Person - Nellie Rickie
NELLE RICKIE (ca 1887 - 1974)
Political activist, educator, actor, director and playwright Nellie Rickie became an actress prior to 1914, joined the Victorian Socialist Party in 1916 and the Women’s Socialist League, was Secretary of the Victorian Labour College and a member of the Council of Technical School College of Domestic Economy. By age 20 she was a Fabian socialist, her hero George Bernard Shaw.
As a Theatrical Employees Union delegate to the Melbourne Trades Hall Council, Nellie advocated a reduction in all women’s working hours. She opposed conscription in the 1917 referendum, was imprisoned in Pentridge in 1918 for flying the Red flag against War Precautions regulations, and gaoled in NSW in 1919 for the same offence. A friend of Katharine Susannah Prichard, she was a foundation member of the Melbourne and Sydney branches of the CPA: “I can see the revolution coming as sure as the sun rises and sets”. By 1924 she had made Sydney her home base; the next year she had an unsuccessful tilt at State politics as Communist Party candidate for Botany. When it was feared that Russia would be invaded, Rickie maintained she’d coined the phrase “not a gun not a ship for capitalist wars” in 1927.
As secretary 1928-9 of the ALP's Educational Advisory Committee to improve education in public schools, Rickie pushed for the “great man theory” in history teaching to be dropped, and advocated public kindergartens. She was also involved in the Workers Education League, and was a regular contributor to the Labor Daily - her column “Economic Talks for Children” proved controversial - and a broadcaster and fundraiser for trade union radio station 2KY. She was pro-dams (probably because so many were being built in the USSR) and anti-migration (migrants had a lot of children).
Wherever she could find a hall or stage Nellie Rickie would get workers from the factories, train them and put on a play. In 1918 in Melbourne she set up the Socialist Party’s Repertory Theatre Company to stage propagandist pieces. In Sydney she wrote and produced plays at the Communist Hall in Sussex Street, and staged works for the Australian section of the Friends of the Soviet Union (FSU) after it was set up in September 1930. These were performed at the FSU Hall at 114 Liverpool Street and after 1933 at Leigh House at 233 Castlereagh Street.
Rickie performed a dramatic item for the Australian Labor Choir’s inaugural concert, its printed program peppered with feminist jokes: “Some husbands are like promissory notes: their wives get tired of meeting them". In 1931 she organised a FSU fundraiser for the Women’s Committee Against War, its program including her one-act Defensive Warfare in which she played the lead. In 1932 she gave a lecture "Lasseter’s Last Ride", planned as the first in a series of talks on Australian novels and drama to raise money for a clubroom for the Proletarian Theatre Players.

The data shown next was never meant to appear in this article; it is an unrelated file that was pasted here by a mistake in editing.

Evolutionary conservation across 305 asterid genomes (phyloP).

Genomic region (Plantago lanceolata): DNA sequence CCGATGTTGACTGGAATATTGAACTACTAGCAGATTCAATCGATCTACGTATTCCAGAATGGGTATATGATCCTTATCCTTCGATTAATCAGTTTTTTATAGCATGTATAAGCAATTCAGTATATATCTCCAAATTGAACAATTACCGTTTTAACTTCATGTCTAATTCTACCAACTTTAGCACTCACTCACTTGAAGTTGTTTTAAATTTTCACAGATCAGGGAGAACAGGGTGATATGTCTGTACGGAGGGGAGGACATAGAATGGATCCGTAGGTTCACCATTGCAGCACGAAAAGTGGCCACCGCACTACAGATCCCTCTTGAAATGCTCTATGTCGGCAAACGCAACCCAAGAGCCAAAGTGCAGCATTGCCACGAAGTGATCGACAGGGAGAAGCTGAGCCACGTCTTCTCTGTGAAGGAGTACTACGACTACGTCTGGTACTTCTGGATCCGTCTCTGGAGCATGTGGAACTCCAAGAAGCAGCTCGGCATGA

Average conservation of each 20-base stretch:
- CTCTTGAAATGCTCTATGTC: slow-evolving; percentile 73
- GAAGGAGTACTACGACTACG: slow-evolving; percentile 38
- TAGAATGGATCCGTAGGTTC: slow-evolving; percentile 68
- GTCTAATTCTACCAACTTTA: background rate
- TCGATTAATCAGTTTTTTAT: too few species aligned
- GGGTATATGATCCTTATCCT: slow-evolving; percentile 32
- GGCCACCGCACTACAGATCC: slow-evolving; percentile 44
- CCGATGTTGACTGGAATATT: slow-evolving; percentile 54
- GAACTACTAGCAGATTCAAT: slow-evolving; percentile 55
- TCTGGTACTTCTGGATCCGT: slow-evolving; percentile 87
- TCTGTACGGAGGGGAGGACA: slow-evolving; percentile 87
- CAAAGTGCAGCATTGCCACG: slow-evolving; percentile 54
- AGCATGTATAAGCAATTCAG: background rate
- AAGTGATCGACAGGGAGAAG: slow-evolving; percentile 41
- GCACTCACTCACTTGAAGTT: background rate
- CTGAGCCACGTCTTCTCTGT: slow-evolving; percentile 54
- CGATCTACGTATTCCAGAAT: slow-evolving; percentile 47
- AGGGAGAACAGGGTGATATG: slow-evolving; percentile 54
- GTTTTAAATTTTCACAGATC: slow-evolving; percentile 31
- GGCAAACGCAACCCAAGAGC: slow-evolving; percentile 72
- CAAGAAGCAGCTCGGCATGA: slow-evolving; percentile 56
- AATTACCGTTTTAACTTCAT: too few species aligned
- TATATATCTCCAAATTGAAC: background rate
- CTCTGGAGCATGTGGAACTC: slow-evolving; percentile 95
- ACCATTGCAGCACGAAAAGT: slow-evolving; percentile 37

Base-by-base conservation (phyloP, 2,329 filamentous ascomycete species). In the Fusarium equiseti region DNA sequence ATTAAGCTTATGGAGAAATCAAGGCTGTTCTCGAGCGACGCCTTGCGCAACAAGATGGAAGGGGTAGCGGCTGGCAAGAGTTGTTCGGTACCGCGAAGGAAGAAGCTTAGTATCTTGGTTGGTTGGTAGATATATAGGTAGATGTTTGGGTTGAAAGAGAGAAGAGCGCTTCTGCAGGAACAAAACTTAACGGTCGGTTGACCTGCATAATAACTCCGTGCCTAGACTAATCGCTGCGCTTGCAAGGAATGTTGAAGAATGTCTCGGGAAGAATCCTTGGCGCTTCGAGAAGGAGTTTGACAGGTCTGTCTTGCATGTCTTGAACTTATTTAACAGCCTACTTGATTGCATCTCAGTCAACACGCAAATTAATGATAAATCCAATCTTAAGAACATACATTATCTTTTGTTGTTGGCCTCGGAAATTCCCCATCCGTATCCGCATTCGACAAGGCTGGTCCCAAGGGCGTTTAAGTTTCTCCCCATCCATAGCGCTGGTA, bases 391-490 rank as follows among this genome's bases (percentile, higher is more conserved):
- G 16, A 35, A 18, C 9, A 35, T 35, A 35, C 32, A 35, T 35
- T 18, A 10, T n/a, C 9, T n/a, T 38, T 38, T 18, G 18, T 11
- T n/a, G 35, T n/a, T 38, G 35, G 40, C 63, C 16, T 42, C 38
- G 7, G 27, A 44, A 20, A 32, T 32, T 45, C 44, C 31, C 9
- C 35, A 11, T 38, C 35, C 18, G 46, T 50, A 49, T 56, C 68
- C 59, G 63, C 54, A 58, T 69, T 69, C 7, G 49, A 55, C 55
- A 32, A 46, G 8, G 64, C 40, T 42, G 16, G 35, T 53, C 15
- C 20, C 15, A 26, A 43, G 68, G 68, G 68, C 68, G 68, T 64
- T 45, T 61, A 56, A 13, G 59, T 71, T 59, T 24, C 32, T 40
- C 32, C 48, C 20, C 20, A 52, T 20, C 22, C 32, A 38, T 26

At Sydney's Workers Art Club (WAC) three of her one-act plays were staged in April 1933: The Emissary (a warning against fascism in Australia), Beyond the Road (a couple tramp north looking for work) and Weights and Measures (about dole relief). She acted in two of them. There were problems with lack of rehearsal time and space and the author was criticised for using bourgeois stage techniques. In August, again at the WAC, Rickie directed and acted in The Tart Shop and In Heaven, two items in the political burlesque A Night in Spain. Rickie maintained it was she who suggested to Harry Broderick that he dramatise The Ragged Trousered Philanthropists, considered a success by those on the Left. In 1937, using a pseudonym, she won second prize with her play The Censor in a competition organised by the Writers’ Association. It was staged at the WAC. All her pieces were about social protest and three of them were published in the Labor Daily. In 1934 Rickie set up a WAC in Townsville with plans to extend the movement to other Queensland towns.
Said to have been born at Myers Flat near Bendigo, Nelle was apparently a married woman when she moved interstate, in which case she was probably Sarah Ellen Robertson who in 1903 married George Edwin Rickie, a ticket seller at Her Majesty's Theatre Melbourne. From 1924 she cohabited with Australian Railways Union trade unionist Tim O'Sullivan and they had a Red marriage ceremony. O'Sullivan divorced his legal wife in 1926 and he and Nellie Rickie had a legal wedding in 1929. In January the next year she took out an order, claiming that he came home drunk, “thrashed” her and broke her spectacles. Despite this the two worked together in 1933 in The Emissary and political satire, but they eventually divorced in 1938 over conjugal rights (when her former name was reported as Robertson). In 1937 in aid of Spanish children she played Myra Arundel in the Australian Society of Drama’s Hay Fever with Valerie Wilson as Judith Bliss and Frank Valentine as Richard Greatham.
There was no death notice for Nelle Rickie when she died aged 87 at Bondi on 5 September 1974. She was cremated at the Eastern Suburbs Crematorium and her estate was handled by the Public Trustee.